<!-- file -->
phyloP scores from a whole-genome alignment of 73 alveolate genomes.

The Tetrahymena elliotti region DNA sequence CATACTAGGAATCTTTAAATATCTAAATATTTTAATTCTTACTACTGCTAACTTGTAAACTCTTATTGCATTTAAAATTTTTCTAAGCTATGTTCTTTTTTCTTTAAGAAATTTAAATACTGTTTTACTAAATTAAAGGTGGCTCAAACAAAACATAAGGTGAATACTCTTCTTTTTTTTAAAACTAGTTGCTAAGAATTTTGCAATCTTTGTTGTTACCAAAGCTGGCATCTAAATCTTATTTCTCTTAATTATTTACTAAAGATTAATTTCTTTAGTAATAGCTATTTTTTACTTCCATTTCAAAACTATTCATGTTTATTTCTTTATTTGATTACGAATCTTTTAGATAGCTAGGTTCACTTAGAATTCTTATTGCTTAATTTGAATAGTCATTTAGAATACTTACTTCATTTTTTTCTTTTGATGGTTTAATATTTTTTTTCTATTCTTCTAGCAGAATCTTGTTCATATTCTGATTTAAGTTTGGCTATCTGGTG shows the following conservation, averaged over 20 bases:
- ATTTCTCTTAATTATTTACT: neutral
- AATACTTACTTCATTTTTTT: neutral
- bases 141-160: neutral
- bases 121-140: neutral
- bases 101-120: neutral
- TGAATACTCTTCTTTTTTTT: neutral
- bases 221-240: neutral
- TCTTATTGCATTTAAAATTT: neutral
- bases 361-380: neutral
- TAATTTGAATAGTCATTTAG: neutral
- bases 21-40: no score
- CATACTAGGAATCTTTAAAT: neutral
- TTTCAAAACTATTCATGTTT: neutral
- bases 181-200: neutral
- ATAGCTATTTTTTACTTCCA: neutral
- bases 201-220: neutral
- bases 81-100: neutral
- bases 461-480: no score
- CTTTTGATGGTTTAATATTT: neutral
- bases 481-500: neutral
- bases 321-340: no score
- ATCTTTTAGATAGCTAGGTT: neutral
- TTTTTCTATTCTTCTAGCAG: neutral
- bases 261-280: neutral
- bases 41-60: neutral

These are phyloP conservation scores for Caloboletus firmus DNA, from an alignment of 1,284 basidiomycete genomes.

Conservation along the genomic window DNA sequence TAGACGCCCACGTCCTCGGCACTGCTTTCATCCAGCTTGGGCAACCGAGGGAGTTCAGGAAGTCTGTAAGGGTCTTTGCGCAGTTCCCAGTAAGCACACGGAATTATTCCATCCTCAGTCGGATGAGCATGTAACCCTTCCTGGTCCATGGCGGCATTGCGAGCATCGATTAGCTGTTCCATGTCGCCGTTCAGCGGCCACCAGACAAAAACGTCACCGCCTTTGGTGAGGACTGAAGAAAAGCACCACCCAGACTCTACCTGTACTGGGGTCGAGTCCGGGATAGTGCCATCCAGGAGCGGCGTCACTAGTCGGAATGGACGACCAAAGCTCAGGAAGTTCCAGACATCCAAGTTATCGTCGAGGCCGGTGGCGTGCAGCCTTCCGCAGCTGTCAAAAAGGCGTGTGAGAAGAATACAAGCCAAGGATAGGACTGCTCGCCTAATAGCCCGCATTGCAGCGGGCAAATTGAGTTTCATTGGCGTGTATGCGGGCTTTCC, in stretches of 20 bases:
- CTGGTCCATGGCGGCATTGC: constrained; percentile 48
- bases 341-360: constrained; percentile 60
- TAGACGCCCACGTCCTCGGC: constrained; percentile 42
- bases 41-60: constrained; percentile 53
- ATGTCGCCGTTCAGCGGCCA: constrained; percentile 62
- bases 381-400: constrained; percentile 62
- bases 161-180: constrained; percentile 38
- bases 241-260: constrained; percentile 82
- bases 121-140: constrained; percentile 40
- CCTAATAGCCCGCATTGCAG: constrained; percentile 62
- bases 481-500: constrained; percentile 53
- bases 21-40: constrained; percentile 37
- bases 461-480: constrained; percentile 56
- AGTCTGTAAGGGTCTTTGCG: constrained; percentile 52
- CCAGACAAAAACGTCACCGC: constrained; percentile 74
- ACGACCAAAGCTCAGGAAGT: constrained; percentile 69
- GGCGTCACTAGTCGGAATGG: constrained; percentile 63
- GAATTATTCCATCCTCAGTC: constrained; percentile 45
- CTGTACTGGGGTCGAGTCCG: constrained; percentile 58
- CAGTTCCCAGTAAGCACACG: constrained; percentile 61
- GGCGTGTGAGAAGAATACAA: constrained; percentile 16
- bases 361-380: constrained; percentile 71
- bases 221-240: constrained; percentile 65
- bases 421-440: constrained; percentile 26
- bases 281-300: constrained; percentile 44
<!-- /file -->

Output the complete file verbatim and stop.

phyloP scores from a whole-genome alignment of 73 alveolate genomes.

The Tetrahymena elliotti region DNA sequence CATACTAGGAATCTTTAAATATCTAAATATTTTAATTCTTACTACTGCTAACTTGTAAACTCTTATTGCATTTAAAATTTTTCTAAGCTATGTTCTTTTTTCTTTAAGAAATTTAAATACTGTTTTACTAAATTAAAGGTGGCTCAAACAAAACATAAGGTGAATACTCTTCTTTTTTTTAAAACTAGTTGCTAAGAATTTTGCAATCTTTGTTGTTACCAAAGCTGGCATCTAAATCTTATTTCTCTTAATTATTTACTAAAGATTAATTTCTTTAGTAATAGCTATTTTTTACTTCCATTTCAAAACTATTCATGTTTATTTCTTTATTTGATTACGAATCTTTTAGATAGCTAGGTTCACTTAGAATTCTTATTGCTTAATTTGAATAGTCATTTAGAATACTTACTTCATTTTTTTCTTTTGATGGTTTAATATTTTTTTTCTATTCTTCTAGCAGAATCTTGTTCATATTCTGATTTAAGTTTGGCTATCTGGTG shows the following conservation, averaged over 20 bases:
- ATTTCTCTTAATTATTTACT: neutral
- AATACTTACTTCATTTTTTT: neutral
- bases 141-160: neutral
- bases 121-140: neutral
- bases 101-120: neutral
- TGAATACTCTTCTTTTTTTT: neutral
- bases 221-240: neutral
- TCTTATTGCATTTAAAATTT: neutral
- bases 361-380: neutral
- TAATTTGAATAGTCATTTAG: neutral
- bases 21-40: no score
- CATACTAGGAATCTTTAAAT: neutral
- TTTCAAAACTATTCATGTTT: neutral
- bases 181-200: neutral
- ATAGCTATTTTTTACTTCCA: neutral
- bases 201-220: neutral
- bases 81-100: neutral
- bases 461-480: no score
- CTTTTGATGGTTTAATATTT: neutral
- bases 481-500: neutral
- bases 321-340: no score
- ATCTTTTAGATAGCTAGGTT: neutral
- TTTTTCTATTCTTCTAGCAG: neutral
- bases 261-280: neutral
- bases 41-60: neutral

These are phyloP conservation scores for Caloboletus firmus DNA, from an alignment of 1,284 basidiomycete genomes.

Conservation along the genomic window DNA sequence TAGACGCCCACGTCCTCGGCACTGCTTTCATCCAGCTTGGGCAACCGAGGGAGTTCAGGAAGTCTGTAAGGGTCTTTGCGCAGTTCCCAGTAAGCACACGGAATTATTCCATCCTCAGTCGGATGAGCATGTAACCCTTCCTGGTCCATGGCGGCATTGCGAGCATCGATTAGCTGTTCCATGTCGCCGTTCAGCGGCCACCAGACAAAAACGTCACCGCCTTTGGTGAGGACTGAAGAAAAGCACCACCCAGACTCTACCTGTACTGGGGTCGAGTCCGGGATAGTGCCATCCAGGAGCGGCGTCACTAGTCGGAATGGACGACCAAAGCTCAGGAAGTTCCAGACATCCAAGTTATCGTCGAGGCCGGTGGCGTGCAGCCTTCCGCAGCTGTCAAAAAGGCGTGTGAGAAGAATACAAGCCAAGGATAGGACTGCTCGCCTAATAGCCCGCATTGCAGCGGGCAAATTGAGTTTCATTGGCGTGTATGCGGGCTTTCC, in stretches of 20 bases:
- CTGGTCCATGGCGGCATTGC: constrained; percentile 48
- bases 341-360: constrained; percentile 60
- TAGACGCCCACGTCCTCGGC: constrained; percentile 42
- bases 41-60: constrained; percentile 53
- ATGTCGCCGTTCAGCGGCCA: constrained; percentile 62
- bases 381-400: constrained; percentile 62
- bases 161-180: constrained; percentile 38
- bases 241-260: constrained; percentile 82
- bases 121-140: constrained; percentile 40
- CCTAATAGCCCGCATTGCAG: constrained; percentile 62
- bases 481-500: constrained; percentile 53
- bases 21-40: constrained; percentile 37
- bases 461-480: constrained; percentile 56
- AGTCTGTAAGGGTCTTTGCG: constrained; percentile 52
- CCAGACAAAAACGTCACCGC: constrained; percentile 74
- ACGACCAAAGCTCAGGAAGT: constrained; percentile 69
- GGCGTCACTAGTCGGAATGG: constrained; percentile 63
- GAATTATTCCATCCTCAGTC: constrained; percentile 45
- CTGTACTGGGGTCGAGTCCG: constrained; percentile 58
- CAGTTCCCAGTAAGCACACG: constrained; percentile 61
- GGCGTGTGAGAAGAATACAA: constrained; percentile 16
- bases 361-380: constrained; percentile 71
- bases 221-240: constrained; percentile 65
- bases 421-440: constrained; percentile 26
- bases 281-300: constrained; percentile 44